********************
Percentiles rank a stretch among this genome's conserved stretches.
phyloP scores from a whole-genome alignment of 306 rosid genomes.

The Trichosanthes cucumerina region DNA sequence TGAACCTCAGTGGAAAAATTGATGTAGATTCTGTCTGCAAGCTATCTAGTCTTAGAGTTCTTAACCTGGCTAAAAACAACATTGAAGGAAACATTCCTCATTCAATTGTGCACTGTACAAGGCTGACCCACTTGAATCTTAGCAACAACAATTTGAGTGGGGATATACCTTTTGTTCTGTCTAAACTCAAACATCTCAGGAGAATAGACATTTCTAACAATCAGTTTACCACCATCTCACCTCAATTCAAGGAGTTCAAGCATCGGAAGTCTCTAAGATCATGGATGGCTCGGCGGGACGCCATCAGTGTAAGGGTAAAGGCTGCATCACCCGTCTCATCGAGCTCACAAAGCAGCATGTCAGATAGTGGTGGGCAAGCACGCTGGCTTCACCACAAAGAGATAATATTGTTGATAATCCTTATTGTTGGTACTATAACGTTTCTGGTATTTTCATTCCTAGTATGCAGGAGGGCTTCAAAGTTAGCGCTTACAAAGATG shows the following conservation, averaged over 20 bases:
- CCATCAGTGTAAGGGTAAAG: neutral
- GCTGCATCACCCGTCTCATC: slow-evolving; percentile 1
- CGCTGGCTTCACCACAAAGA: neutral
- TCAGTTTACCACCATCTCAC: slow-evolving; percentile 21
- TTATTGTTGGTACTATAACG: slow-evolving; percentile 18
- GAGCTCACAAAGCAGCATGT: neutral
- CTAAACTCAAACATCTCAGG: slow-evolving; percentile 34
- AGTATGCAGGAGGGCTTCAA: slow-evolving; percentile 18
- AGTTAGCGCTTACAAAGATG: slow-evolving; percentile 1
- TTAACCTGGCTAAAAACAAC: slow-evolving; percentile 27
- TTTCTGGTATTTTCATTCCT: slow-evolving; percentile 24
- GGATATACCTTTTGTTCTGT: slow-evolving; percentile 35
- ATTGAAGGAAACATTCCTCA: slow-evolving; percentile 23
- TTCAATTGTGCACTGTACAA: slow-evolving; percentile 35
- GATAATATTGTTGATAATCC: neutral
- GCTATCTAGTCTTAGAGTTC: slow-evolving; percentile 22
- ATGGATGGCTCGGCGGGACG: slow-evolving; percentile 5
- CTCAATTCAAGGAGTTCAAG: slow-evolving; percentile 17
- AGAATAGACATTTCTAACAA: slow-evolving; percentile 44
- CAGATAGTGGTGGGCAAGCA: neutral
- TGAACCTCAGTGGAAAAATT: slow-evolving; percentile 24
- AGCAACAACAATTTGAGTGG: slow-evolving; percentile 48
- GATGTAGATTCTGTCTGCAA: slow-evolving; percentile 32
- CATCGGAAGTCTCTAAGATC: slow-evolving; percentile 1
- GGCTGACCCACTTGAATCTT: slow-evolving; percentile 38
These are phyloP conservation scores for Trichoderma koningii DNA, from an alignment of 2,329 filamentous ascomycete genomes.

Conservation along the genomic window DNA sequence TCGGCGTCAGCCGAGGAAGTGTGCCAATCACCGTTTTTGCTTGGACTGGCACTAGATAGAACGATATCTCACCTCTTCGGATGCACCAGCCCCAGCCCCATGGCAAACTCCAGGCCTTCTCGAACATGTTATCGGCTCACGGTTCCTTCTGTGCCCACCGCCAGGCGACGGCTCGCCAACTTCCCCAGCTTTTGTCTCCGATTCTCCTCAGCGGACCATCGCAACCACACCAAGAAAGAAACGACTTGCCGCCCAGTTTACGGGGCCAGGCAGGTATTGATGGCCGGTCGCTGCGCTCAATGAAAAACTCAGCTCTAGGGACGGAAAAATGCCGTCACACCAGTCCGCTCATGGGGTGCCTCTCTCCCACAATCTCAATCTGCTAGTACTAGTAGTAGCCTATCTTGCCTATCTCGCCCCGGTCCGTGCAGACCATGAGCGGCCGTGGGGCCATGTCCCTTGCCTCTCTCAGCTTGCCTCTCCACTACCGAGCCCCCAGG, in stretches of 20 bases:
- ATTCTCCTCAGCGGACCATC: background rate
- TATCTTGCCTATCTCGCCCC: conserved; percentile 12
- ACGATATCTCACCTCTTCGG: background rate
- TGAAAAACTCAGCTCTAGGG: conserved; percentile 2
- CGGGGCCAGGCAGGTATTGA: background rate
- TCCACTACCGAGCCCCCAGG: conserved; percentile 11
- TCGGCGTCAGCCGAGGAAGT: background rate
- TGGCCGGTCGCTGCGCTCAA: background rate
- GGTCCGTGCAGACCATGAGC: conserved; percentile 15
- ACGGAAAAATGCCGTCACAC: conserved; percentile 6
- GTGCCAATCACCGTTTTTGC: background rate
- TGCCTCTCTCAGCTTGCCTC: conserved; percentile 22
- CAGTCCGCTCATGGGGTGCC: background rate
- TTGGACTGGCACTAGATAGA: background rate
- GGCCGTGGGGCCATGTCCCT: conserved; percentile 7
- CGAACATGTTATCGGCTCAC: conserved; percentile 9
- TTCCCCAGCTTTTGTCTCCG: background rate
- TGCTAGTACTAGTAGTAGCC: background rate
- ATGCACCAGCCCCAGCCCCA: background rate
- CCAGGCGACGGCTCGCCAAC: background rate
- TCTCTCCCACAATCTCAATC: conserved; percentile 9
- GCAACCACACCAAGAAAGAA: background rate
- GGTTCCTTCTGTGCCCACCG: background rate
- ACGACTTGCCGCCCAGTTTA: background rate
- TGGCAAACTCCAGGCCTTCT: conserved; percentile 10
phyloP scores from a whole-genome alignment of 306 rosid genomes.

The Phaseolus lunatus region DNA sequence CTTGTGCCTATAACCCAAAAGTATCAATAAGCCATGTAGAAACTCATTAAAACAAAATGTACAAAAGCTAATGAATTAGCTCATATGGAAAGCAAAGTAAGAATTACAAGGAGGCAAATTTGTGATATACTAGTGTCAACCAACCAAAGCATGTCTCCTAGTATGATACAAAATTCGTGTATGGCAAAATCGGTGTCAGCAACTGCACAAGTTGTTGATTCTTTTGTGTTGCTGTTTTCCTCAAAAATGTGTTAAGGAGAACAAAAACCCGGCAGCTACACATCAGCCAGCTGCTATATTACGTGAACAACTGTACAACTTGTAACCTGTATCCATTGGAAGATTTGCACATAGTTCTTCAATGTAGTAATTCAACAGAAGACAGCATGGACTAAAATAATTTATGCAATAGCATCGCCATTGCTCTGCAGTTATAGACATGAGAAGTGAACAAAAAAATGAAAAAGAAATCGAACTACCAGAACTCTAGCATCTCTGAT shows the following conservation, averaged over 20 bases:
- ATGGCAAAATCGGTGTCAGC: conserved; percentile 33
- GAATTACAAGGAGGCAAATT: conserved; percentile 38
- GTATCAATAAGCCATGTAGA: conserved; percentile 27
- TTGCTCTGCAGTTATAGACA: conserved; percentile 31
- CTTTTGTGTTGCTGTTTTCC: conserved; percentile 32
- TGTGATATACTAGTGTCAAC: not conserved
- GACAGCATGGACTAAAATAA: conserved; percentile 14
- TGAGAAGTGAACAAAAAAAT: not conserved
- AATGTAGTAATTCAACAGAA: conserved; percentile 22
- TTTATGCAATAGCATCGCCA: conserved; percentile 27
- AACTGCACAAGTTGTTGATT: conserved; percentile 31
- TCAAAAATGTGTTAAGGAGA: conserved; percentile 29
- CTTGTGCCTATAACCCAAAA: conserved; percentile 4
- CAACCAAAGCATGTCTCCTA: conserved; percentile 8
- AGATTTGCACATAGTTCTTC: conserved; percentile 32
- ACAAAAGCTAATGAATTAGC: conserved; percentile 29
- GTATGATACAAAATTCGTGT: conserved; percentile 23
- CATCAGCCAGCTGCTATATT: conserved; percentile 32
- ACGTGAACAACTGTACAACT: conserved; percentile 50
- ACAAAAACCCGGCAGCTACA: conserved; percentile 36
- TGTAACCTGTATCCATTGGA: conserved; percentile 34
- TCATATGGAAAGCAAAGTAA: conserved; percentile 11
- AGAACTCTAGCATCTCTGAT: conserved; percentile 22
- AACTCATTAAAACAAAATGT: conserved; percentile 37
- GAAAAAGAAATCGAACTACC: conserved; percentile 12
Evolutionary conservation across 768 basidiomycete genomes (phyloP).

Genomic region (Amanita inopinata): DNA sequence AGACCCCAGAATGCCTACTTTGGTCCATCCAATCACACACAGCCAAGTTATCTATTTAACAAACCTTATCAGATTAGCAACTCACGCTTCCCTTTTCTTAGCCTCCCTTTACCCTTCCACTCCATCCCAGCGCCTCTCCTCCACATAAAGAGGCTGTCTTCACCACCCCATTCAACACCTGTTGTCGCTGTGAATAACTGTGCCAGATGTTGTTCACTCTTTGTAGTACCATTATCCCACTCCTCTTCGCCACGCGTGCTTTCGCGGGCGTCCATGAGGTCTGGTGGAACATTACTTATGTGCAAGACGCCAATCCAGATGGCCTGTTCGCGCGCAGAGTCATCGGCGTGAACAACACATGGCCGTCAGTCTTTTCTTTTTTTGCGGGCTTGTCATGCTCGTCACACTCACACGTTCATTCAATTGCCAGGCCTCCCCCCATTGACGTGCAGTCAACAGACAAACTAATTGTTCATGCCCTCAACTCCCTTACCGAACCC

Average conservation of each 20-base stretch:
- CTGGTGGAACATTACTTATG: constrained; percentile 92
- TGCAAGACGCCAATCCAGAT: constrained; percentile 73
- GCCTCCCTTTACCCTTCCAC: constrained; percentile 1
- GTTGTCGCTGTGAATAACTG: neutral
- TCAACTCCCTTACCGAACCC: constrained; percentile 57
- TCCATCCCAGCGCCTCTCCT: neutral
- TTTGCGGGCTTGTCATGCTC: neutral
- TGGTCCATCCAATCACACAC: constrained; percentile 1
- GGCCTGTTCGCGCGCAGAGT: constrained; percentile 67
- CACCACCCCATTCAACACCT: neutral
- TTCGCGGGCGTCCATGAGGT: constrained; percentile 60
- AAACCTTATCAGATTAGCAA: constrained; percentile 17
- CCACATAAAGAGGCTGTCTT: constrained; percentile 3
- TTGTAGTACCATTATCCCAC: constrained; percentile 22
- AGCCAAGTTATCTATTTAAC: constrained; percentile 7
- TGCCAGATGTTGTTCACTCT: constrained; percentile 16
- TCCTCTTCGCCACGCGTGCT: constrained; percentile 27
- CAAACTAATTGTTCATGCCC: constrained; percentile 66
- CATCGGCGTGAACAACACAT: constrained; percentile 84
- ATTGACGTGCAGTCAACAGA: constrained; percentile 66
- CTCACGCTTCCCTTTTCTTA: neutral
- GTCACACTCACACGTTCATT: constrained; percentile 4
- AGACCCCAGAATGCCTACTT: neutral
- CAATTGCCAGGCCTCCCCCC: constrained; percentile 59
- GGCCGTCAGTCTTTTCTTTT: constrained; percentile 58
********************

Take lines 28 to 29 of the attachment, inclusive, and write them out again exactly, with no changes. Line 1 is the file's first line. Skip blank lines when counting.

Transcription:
- GGCTGACCCACTTGAATCTT: slow-evolving; percentile 38
These are phyloP conservation scores for Trichoderma koningii DNA, from an alignment of 2,329 filamentous ascomycete genomes.